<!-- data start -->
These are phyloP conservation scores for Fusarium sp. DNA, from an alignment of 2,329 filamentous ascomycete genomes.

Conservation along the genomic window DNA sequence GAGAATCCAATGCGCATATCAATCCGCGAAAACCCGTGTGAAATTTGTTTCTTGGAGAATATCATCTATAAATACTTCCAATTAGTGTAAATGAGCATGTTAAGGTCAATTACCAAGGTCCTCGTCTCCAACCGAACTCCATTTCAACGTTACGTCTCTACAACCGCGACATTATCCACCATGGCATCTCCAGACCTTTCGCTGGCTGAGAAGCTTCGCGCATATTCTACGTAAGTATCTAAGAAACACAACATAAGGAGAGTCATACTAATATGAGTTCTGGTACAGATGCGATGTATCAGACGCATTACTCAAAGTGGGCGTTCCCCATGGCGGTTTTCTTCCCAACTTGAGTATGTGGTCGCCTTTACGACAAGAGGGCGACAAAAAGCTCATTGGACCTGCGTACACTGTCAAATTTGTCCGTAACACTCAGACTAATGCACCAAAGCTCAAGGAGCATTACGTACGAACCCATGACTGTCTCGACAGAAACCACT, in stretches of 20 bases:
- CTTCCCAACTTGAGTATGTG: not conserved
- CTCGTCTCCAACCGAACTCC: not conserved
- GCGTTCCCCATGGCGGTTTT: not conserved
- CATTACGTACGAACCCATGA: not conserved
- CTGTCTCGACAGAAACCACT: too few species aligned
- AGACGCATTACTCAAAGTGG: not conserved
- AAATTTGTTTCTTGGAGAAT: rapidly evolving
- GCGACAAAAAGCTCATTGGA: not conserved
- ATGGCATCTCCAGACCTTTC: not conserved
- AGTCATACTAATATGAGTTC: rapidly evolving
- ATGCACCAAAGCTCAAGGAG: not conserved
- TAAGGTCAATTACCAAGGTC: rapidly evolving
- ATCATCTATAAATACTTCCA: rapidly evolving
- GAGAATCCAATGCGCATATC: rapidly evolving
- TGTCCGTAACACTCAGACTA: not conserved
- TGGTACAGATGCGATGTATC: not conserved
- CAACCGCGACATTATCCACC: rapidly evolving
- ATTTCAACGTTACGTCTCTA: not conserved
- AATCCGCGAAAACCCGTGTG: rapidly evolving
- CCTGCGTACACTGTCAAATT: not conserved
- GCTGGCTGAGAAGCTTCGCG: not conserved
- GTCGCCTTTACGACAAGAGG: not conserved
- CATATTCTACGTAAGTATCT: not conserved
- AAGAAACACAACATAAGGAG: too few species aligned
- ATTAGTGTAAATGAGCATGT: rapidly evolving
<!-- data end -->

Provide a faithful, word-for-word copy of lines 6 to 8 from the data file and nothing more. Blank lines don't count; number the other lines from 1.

- CATTACGTACGAACCCATGA: not conserved
- CTGTCTCGACAGAAACCACT: too few species aligned
- AGACGCATTACTCAAAGTGG: not conserved